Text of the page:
Those who oppose a public option say they do not want the government making their health care decisions. Do they not understand that currently a worker at an insurance company is making those decisions?
Doctors and patients do not control health care. When you need a drug, procedure, or test, your insurance company must first give an authorization. In many cases, insurance companies will contact doctors to change from one drug to another.
Workers are forced to stay in jobs to keep insurance. A new company may not provide insurance or the person could be excluded because of a pre-existing condition.
Insurance executives have testified they will not stop the practice of dropping patients who become ill and will continue denying coverage to those with pre-existing conditions.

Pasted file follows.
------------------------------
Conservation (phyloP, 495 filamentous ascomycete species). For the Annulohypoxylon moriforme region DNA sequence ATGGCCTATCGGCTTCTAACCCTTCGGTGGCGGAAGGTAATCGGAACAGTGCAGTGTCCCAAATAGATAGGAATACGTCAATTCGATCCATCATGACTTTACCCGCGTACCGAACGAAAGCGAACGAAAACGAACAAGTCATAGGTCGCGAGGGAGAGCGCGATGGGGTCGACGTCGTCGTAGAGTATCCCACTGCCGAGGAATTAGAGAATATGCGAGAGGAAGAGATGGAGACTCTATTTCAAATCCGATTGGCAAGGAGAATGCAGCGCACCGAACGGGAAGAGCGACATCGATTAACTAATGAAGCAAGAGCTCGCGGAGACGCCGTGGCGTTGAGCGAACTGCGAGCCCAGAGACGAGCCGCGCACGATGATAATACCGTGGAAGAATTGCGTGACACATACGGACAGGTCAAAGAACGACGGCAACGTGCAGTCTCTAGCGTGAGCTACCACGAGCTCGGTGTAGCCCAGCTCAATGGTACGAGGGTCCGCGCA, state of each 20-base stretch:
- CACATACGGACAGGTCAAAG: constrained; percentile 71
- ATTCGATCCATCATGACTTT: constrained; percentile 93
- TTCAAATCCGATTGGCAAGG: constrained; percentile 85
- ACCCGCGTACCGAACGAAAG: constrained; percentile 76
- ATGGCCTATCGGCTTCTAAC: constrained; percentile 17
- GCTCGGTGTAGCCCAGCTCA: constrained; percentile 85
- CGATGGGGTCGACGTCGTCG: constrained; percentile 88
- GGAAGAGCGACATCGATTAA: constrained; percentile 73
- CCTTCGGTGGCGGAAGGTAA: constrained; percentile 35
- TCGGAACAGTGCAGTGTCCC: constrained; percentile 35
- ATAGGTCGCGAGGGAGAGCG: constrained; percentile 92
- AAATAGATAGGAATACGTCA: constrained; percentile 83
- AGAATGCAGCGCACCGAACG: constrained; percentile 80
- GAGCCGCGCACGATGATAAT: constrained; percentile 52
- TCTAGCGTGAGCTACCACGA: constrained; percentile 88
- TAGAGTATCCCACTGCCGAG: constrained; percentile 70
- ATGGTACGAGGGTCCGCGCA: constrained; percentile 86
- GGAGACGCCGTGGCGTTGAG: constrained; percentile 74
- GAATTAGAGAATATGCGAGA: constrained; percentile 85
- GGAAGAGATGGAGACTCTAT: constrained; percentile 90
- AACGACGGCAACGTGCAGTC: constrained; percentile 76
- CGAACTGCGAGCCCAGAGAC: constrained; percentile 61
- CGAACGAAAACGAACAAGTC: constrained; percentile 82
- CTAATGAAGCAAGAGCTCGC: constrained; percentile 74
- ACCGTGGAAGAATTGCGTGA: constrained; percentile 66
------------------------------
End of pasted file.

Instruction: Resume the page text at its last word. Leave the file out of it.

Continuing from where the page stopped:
Health care deals with people and their lives. Insurance companies are in business to make a profit. The more they pay in claims, the less profit they make. They have every incentive to deny care.
Administrative costs under Medicare are 3 percent. Under traditional insurance plans, the cost is 16-18 percent. Many people could have health care with that extra 13-15 percent.
Every insurance company uses a different format for their cards and claim forms. This wastes money in increased costs to doctors, hospitals, and other providers.
Those who oppose a public option should present well-reasoned alternatives and not disrupt public discussions by not allowing others to speak. Many of the disruptions are because they have nothing constructive to add to the discussion.
Sten Tetenman, Poland